If some juvenile Coho Salmon exit the SOG in early summer, their main migration route appears to be northward through JS-QCS into QCS, as evidenced by the presence of the ECVI, Chilliwack River, and lower Fraser River stocks in JS-QCS in the summer coupled with the virtual absence of those stocks off WCVI in the summer. By the fall, when the majority of juvenile Coho Salmon have been reported to have left the SOG (Beamish et al. 2008), the ECVI and lower Fraser River stocks were observed in the WCVI region, indicating migration through the Strait of Juan de Fuca as well as a continuing presence in JS-QCS and QCS. However, the hierarchical cluster analysis showed that the seasonal SOG estimates of stock composition all clustered together and were most closely related to the summer and fall estimates of stock composition in JS-QCS and the fall estimates in QCS, possibly indicating a northern exit from the SOG as well as via the Strait of Juan de Fuca, as reported by Chittenden et al. (2009).
The proportion of the catch consisting of stocks proximate to the SOG (ECVI, Fraser River, and south coast) did increase in the WCVI sampling region from the summer (3.5% of sampled catch) to the fall (19.2%) and winter (22.5%), but the increase did not frilly reflect the large decline in CPUE in the SOG from summer (96 juveniles/h) to fall (37 juveniles/h) and winter (2 juveniles/h), with the CPUE in the WCVI declining as well (from 27 to 5 to 4 juveniles/h). Juveniles may have (1) exited the SOG via the Strait of Juan de Fuca and moved south (Chittenden et al. 2009), (2) exited the SOG through the Strait of Juan de Fuca into the WCVI region but resided in deeper waters or more inshore than where the sampling gear was deployed, (3) exited the SOG via Johnstone Strait (SOG stocks present from Southeast Alaska to JS-QCS in the fall), or (4) simply died in the SOG.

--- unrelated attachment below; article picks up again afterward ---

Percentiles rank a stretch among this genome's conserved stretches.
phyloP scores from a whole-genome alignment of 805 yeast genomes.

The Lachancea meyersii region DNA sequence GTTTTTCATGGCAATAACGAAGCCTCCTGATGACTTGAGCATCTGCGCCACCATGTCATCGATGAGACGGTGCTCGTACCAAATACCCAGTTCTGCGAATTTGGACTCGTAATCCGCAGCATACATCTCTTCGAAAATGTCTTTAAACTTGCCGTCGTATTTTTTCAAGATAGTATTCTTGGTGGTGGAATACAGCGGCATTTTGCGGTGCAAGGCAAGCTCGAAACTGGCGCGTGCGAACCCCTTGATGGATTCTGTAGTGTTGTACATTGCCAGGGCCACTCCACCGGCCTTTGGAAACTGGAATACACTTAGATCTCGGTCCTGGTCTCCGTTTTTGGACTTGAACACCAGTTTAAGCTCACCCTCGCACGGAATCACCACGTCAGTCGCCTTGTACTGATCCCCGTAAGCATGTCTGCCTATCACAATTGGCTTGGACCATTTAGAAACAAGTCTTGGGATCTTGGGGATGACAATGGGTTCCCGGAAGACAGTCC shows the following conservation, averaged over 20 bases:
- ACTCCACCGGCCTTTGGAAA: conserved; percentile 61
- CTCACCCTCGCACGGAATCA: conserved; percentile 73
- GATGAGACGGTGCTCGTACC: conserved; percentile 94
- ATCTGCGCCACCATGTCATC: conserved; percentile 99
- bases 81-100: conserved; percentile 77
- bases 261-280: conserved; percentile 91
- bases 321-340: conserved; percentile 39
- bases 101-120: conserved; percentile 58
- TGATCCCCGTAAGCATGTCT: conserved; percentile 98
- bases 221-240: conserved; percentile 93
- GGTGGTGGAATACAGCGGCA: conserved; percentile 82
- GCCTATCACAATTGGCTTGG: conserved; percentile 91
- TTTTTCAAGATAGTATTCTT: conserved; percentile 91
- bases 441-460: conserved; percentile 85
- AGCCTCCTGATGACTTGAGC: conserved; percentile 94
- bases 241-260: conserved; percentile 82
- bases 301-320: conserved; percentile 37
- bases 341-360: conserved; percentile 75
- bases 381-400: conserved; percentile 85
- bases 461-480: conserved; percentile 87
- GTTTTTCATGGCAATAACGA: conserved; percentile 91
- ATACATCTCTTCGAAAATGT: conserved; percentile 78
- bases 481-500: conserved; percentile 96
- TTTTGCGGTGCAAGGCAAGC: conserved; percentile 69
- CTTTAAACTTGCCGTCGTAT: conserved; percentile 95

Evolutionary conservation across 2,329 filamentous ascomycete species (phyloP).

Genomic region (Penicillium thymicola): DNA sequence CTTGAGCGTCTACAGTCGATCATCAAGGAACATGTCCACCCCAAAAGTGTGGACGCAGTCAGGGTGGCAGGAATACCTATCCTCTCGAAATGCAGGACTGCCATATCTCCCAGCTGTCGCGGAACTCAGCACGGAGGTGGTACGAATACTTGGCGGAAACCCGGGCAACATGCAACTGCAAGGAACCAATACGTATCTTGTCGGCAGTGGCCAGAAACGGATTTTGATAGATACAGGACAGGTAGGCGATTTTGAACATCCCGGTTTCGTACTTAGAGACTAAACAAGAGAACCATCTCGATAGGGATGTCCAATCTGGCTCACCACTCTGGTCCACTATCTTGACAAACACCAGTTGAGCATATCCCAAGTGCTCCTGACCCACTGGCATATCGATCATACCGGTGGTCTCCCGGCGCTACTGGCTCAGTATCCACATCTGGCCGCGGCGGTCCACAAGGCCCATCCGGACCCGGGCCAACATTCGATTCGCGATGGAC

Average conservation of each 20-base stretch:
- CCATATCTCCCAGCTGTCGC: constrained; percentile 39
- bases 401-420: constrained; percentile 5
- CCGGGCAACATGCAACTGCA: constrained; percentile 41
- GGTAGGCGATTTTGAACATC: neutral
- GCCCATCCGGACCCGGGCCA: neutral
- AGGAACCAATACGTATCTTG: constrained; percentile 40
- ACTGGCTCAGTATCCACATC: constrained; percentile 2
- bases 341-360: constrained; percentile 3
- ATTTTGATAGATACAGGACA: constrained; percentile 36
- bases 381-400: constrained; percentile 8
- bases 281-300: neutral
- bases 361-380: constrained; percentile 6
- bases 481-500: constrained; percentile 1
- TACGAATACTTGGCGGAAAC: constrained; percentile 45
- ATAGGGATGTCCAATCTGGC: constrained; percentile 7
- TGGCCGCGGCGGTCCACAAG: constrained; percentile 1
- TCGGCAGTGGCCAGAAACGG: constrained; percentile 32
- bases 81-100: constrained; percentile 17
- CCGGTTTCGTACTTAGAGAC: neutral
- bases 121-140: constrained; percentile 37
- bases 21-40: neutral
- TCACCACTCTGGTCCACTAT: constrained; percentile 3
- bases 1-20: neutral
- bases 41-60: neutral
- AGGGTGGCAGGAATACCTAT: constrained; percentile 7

Based on an analysis of CWT recoveries in coastal fisheries, Weitkamp and Neely (2002) reported that Coho Salmon from different freshwater regions inhabit different areas of the coastal ocean. They further suggested that differences among stocks in ocean rearing areas begin earlier than in the last few months of an 18-month ocean residence, as variation in body size is correlated with growth rates during the last year in the ocean (Rogers and Ruggerone 1993). Our results support the view that there is segregation of ocean rearing areas among stocks and suggest that stocks are not equally dispersed among sampling areas. For example, some stocks (such as the Thompson River stocks) displayed a much reduced distribution relative to the lower Fraser and Chilliwack River stocks. Stock differences in ocean rearing areas occur during the first year of marine rearing and may reflect the differences in subsequent size and survival observed among stocks. However, local populations in the Salish Sea tend to display strong local correlation in survival (Beamish et al. 2010; Zimmerman et al. 2015), which suggests that divergence in their distributions beyond the first few weeks contributes little to the differences among populations.